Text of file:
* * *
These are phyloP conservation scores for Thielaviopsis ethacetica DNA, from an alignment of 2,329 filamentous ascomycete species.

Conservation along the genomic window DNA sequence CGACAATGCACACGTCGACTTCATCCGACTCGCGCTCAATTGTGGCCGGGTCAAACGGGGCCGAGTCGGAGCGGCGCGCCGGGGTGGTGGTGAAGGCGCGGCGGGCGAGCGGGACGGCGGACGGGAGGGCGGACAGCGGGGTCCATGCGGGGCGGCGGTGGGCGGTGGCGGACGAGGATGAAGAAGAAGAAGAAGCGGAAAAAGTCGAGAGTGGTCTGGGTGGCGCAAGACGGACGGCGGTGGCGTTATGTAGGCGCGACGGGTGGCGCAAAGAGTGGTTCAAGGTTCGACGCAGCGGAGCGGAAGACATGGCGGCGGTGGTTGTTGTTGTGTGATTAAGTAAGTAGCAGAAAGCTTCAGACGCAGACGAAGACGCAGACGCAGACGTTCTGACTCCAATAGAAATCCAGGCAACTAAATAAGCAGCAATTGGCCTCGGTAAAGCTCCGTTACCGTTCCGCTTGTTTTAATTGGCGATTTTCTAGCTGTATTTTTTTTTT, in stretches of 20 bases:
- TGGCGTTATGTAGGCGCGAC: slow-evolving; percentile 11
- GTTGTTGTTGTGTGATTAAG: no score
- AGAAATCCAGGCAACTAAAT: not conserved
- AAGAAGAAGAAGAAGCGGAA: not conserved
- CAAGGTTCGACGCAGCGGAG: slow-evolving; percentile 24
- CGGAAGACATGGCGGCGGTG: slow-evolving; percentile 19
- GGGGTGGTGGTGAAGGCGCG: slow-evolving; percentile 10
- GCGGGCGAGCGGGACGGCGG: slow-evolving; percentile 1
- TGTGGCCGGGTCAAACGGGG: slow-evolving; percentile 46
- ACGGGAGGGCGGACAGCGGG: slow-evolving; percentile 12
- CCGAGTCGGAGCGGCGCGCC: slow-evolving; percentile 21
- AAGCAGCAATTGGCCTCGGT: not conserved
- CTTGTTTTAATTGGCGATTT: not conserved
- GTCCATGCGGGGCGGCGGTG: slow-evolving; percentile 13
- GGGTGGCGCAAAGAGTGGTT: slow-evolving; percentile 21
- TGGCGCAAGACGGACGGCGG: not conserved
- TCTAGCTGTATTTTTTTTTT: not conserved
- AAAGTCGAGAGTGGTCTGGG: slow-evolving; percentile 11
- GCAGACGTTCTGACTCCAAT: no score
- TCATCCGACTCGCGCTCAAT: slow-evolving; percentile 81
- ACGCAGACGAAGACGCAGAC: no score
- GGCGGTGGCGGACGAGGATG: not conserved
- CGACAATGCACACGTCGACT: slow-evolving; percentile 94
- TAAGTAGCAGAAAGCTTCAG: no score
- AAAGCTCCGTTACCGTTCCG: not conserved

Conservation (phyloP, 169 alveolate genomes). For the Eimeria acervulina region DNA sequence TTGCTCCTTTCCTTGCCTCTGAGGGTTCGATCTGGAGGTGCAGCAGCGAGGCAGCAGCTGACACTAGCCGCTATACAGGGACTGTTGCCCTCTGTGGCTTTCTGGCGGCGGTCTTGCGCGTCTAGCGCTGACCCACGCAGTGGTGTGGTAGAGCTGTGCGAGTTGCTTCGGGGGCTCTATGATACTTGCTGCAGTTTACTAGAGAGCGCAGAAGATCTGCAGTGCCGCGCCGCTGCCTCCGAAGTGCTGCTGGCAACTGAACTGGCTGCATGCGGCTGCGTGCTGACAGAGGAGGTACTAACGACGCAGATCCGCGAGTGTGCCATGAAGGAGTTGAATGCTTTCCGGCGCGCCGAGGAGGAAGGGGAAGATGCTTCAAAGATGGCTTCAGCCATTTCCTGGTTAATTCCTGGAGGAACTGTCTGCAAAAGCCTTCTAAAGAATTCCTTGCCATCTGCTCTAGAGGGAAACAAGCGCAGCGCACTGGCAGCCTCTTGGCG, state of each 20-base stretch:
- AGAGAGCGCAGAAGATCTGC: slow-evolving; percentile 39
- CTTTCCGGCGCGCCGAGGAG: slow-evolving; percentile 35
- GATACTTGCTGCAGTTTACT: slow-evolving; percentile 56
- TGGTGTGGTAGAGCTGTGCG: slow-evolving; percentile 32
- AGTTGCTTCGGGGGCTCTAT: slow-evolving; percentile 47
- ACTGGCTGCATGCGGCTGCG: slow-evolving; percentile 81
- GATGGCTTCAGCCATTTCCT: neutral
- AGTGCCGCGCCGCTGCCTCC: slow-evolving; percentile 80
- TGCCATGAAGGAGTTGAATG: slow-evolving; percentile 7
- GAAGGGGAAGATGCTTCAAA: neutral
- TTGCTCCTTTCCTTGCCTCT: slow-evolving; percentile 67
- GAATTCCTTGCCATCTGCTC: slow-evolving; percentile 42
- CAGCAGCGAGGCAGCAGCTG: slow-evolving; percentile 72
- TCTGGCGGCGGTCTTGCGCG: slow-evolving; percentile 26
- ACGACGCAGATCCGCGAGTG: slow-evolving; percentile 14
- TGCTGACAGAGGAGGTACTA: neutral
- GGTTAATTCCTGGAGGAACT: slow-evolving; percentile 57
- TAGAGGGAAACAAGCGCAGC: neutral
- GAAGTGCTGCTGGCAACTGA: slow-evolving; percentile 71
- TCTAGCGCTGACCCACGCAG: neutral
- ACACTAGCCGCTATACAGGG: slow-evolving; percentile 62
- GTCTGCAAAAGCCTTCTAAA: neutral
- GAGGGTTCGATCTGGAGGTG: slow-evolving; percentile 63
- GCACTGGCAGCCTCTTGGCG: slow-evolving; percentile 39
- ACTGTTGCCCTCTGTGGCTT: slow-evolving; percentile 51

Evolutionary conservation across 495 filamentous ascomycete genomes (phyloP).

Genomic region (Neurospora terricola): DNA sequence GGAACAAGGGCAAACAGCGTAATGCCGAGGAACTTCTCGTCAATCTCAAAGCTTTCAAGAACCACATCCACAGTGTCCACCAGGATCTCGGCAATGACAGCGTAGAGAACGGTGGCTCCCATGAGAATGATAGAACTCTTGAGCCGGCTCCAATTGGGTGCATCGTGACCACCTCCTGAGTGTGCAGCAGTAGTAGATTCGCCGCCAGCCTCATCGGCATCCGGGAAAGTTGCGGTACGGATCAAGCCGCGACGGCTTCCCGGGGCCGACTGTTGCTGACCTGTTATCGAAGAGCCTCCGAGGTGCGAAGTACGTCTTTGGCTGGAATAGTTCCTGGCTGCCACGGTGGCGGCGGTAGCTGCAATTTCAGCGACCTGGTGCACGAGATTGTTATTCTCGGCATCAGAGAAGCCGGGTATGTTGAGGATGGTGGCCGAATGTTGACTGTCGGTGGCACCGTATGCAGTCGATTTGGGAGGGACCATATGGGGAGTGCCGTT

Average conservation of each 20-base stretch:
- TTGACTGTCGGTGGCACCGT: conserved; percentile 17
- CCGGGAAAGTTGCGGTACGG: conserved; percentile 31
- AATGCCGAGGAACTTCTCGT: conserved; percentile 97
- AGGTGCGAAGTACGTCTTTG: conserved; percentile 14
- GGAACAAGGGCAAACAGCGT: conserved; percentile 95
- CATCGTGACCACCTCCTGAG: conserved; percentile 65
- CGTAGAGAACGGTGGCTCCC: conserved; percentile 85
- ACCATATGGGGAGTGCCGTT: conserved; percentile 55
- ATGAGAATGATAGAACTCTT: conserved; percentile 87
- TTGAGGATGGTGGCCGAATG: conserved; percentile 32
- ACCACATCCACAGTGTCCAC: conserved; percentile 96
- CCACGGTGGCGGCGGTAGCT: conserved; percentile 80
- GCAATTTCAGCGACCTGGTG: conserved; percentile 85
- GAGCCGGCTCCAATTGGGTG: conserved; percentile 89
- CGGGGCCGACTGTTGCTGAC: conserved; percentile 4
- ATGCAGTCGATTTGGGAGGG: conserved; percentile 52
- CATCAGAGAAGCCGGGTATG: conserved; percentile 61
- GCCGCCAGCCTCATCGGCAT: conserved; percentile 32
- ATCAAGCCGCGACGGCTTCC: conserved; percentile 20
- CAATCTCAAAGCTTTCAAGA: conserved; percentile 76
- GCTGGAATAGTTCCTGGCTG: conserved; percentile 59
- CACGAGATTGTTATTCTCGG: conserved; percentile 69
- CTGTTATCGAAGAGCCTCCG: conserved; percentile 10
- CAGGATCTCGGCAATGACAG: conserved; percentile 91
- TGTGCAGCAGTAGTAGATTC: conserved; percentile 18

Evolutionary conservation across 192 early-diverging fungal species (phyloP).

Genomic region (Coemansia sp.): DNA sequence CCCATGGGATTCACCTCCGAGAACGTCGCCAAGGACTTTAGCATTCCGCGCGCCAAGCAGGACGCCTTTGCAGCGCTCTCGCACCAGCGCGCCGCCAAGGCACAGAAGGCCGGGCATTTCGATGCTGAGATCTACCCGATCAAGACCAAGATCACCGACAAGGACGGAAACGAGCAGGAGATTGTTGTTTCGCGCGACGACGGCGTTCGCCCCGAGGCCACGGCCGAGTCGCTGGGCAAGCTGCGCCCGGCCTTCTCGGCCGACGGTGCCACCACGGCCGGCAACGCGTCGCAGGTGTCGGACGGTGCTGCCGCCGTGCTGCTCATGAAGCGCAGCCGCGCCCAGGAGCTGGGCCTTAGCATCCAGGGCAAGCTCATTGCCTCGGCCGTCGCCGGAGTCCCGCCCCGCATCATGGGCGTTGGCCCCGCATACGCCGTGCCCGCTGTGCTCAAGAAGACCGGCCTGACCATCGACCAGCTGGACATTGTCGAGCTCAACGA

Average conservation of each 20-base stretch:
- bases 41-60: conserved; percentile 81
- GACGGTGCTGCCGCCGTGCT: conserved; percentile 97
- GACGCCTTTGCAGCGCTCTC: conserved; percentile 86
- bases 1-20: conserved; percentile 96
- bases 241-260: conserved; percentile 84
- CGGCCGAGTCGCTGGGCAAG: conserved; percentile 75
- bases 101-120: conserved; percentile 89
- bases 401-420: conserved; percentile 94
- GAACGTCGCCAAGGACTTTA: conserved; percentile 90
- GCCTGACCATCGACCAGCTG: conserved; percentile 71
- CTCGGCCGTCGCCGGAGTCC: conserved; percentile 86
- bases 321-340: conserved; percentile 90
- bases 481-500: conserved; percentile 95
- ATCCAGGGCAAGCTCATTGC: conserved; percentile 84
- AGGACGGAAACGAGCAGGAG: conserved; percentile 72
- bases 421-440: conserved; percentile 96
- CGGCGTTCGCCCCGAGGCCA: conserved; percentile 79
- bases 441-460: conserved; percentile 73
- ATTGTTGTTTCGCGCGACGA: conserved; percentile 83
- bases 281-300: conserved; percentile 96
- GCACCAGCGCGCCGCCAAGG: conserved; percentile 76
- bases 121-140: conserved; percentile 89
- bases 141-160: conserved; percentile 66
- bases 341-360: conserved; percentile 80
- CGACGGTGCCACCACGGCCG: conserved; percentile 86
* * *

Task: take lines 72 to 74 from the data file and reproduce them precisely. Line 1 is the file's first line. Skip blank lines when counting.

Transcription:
- ATGCAGTCGATTTGGGAGGG: conserved; percentile 52
- CATCAGAGAAGCCGGGTATG: conserved; percentile 61
- GCCGCCAGCCTCATCGGCAT: conserved; percentile 32